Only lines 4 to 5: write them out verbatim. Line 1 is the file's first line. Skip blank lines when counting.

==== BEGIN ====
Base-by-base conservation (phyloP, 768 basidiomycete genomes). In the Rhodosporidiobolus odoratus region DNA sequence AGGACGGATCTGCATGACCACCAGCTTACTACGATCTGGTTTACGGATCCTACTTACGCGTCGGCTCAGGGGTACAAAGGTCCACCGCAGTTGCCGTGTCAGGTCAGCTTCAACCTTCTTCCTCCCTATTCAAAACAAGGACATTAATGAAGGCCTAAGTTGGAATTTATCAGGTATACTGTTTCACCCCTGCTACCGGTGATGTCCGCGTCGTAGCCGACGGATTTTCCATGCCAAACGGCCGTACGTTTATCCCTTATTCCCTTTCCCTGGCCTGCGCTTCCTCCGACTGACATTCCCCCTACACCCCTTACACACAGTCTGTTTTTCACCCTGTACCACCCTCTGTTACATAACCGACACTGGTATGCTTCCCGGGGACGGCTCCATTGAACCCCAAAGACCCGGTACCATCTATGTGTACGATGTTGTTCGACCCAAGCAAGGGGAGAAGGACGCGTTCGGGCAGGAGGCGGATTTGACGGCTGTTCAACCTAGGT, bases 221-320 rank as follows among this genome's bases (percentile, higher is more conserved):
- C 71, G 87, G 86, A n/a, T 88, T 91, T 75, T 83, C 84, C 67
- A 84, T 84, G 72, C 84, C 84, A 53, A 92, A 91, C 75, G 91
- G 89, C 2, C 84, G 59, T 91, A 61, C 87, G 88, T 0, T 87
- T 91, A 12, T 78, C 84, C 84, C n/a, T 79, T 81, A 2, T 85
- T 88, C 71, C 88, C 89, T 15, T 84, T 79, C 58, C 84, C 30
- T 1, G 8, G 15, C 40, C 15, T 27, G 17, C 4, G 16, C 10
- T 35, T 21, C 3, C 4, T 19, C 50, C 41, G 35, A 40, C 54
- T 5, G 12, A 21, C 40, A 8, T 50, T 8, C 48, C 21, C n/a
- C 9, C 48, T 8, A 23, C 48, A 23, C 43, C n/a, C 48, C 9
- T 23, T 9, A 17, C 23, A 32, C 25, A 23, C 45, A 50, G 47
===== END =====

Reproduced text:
- G 89, C 2, C 84, G 59, T 91, A 61, C 87, G 88, T 0, T 87
- T 91, A 12, T 78, C 84, C 84, C n/a, T 79, T 81, A 2, T 85